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Presentation on theme: "THE WOMEN’S ENGINEERING SOCIETY"— Presentation transcript:

A Little Bit of History Dorothy Hatfield WES Conference 2005 7-Sep-05 WES History

2 7-Sep-05 WES History

3 In the Beginning Scene: The end of the war to end all wars
Very real issues concerning the continuing employment of women engineers who had made a huge contribution to the war effort. Opposition from government, industry, unions Cast: Some remarkable women: Lady Katherine Parsons - wife of Sir Charles Parsons and a keen amateur Rachel M Parsons - their daughter, a qualified engineer Margaret Lady Moir - Women Engineering Relief Workers Verena Holmes - propeller gluer became centre lathe turner Margaret Partridge - electrical engineer who owned and ran a power station Catalyst: National Union of Women Workers > National Council of Women Outcome: The Women’s Engineering Society (WES) 7-Sep-05 WES History

4 The Early Days The Aim: To promote the study and practice of engineering among women; and, secondly to enable technical women to meet and to facilitate the exchange of ideas respecting the interests, training and employment of technical women and the publication and communication of information on such subjects. Enter Caroline Haslett - “organising secretary” Early Activities Branches - 6 formed by 1920 Conference - first Annual Conference 1923 (Birmingham) The Woman Engineer - first issue December 1919 International - early contacts 7-Sep-05 WES History

5 20 Years of Peace Swing away from semi-skilled and skilled trades towards professional engineering. Discord between Lady Parsons and Caroline Haslett By 1922 most of the institutions admitted women Education and training progress slow formation of the Electrical association for Women to promote the use of electricity in the home International Conference London Depression of the early 30s brings major difficulties: high unemployment discourages female employment, particularly married women branches disappear Aviation becomes new opportunity area for women engineers Amy Johnson joins WES, President Aeronautical section of WES leads in 1957 to the British Women Pilots Association 7-Sep-05 WES History

6 War Again Women again needed in the workplace.
More recognition of their ability to make contributions at all levels. Caroline Haslett advisor to Ministry of Labour Membership soared to nearly 300 Branches revived 7-Sep-05 WES History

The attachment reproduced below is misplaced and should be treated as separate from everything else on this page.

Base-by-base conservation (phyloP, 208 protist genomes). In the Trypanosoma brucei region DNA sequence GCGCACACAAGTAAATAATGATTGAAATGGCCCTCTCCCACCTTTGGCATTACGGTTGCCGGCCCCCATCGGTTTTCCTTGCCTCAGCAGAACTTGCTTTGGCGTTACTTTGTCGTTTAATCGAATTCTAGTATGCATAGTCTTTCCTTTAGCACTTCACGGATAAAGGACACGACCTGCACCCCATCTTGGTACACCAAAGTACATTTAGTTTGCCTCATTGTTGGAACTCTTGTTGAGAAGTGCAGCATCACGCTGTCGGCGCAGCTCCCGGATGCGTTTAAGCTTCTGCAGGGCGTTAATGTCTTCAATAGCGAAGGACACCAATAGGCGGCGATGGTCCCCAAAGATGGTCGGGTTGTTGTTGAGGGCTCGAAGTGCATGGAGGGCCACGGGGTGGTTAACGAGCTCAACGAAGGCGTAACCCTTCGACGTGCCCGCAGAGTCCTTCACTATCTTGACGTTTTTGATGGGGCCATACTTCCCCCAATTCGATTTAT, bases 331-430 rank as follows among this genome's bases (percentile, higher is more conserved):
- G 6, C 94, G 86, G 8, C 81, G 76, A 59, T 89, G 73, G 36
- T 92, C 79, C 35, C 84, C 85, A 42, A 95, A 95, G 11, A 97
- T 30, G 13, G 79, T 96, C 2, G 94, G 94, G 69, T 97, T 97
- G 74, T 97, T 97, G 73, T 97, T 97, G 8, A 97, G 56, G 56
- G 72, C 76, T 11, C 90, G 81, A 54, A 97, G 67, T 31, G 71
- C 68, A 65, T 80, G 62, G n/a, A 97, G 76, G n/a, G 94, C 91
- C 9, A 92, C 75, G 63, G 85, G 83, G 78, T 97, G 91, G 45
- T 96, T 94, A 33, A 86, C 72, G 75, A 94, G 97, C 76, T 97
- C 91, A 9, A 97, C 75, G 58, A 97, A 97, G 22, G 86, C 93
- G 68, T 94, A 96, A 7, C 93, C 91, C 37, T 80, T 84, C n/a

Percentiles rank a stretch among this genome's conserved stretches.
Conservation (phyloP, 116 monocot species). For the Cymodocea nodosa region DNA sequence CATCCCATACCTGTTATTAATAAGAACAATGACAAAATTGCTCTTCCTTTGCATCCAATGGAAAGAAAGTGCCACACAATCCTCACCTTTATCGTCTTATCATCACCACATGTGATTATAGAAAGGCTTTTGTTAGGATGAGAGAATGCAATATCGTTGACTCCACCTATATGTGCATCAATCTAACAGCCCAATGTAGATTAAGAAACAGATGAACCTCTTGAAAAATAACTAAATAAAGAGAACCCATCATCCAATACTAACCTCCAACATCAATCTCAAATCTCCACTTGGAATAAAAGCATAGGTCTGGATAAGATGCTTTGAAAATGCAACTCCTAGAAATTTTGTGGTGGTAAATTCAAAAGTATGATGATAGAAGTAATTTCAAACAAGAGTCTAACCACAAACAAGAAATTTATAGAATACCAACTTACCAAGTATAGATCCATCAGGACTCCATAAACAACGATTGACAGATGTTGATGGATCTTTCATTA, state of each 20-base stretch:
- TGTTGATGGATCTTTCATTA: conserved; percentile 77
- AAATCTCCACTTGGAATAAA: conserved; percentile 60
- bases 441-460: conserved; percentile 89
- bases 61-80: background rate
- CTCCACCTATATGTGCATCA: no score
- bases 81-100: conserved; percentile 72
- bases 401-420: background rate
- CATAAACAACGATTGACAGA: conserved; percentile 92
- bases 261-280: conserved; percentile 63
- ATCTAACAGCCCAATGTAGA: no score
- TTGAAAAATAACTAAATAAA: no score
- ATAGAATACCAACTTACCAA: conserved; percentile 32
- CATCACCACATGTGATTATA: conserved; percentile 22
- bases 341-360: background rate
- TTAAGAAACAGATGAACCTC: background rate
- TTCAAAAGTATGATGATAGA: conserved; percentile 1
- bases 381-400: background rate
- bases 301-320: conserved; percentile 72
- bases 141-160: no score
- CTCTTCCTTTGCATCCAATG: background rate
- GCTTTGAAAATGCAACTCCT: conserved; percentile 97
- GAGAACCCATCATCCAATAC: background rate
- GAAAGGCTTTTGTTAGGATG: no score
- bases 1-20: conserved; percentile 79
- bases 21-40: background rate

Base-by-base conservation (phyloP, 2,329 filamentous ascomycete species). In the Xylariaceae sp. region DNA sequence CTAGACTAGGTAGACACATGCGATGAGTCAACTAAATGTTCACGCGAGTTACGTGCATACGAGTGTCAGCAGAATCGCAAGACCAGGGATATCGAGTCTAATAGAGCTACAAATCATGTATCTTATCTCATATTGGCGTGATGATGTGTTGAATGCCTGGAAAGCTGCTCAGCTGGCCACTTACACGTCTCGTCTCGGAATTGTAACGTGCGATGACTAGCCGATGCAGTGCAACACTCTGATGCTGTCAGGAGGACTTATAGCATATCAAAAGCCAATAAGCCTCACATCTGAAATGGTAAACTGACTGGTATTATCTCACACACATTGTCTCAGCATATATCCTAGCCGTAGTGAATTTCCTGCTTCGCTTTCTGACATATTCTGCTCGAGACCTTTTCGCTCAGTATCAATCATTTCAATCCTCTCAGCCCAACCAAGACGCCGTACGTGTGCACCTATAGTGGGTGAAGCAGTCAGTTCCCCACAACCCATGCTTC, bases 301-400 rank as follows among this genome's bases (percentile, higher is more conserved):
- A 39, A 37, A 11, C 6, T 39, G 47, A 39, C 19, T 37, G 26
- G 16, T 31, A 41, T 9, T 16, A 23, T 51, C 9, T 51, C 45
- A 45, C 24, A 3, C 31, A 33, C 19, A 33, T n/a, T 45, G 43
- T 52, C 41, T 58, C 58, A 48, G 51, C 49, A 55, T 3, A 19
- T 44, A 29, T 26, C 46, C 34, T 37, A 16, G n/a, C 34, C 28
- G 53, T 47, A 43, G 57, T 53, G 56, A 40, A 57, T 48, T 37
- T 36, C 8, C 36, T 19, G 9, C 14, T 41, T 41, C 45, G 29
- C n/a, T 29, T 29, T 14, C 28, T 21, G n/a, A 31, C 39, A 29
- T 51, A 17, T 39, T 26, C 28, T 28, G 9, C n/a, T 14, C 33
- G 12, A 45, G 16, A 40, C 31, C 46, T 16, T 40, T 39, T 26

7 More Remarkable Women Dame Caroline Haslett Amy Johnson CBE
Marjorie Bell Isabel Hardwich 7-Sep-05 WES History

8 …and Peace Again 1946-1969 Marriage bar re-introduced
WES participates in the annual Engineering Exhibition at Olympia Expansion of International links ICWES (New York) ICWES Cambridge 1969 50th birthday! Women in Engineering Year First Verena Holmes Lecture 7-Sep-05 WES History

9 Lean Years and Resurgence 1970-1988
WES struggles to keep going financially First Company Members First Student Groups WISE Year Membership up to 800 Daphne Jackson Returners Fellowships - pilot scheme WES becomes a Charity 7-Sep-05 WES History

10 The 90s ICWES9 at Warwick University Branches in decline
Circles as alternative More Student Groups 7-Sep-05 WES History

11 Homes and Secretaries (not necessarily complete)
46 Dover Street 26 George Street Regent Street 25 Foubert’s Place Imperial College c/o SEMTA - Dartmouth Street, Old Queen Street c/o IEE Stevenage Caroline Haslett Thelma Davies Anneliese Souteriou Gwen Maxwell Catherine MacGillivray 7-Sep-05 WES History

12 Daughters of WES The Electrical Association for Women
The British Women Pilots’ Association The Daphne Jackson Trust …and now MentorSET 7-Sep-05 WES History

13 ….and More Remarkable Women
Cicely Thompson MBE Rose Winslade OBE - Asst Sec CEI Peggy Hodges OBE Gwen (Bunty) Howard Betty Laverick OBE - Asst Sec IEE May Maple Daphne Jackson OBE 7-Sep-05 WES History

14 A Changing World NOW THEN Discrimination subtle and covert
Women isolated in their workplace want networking opportunities Issues identified and well known if not always tackled Need to encourage women (and men) to take up and continue in engineering Some government support eg UKRC Volunteers have jobs and families to consider Electronic communications etc enable remote working THEN Very real and widespread barriers to the education and employment of women engineers Need to help women who already were or wanted to be engineers Issues not recognised by government and establishment bodies Body of well-off and influential women, often the wives of engineers, to lead the initiative London was the centre of communication 7-Sep-05 WES History

15 The Changing WES We should continually review our aims and strategies.
We should not be afraid to consider radical change. We should recognise that it may not be appropriate for WES to live for ever. 7-Sep-05 WES History


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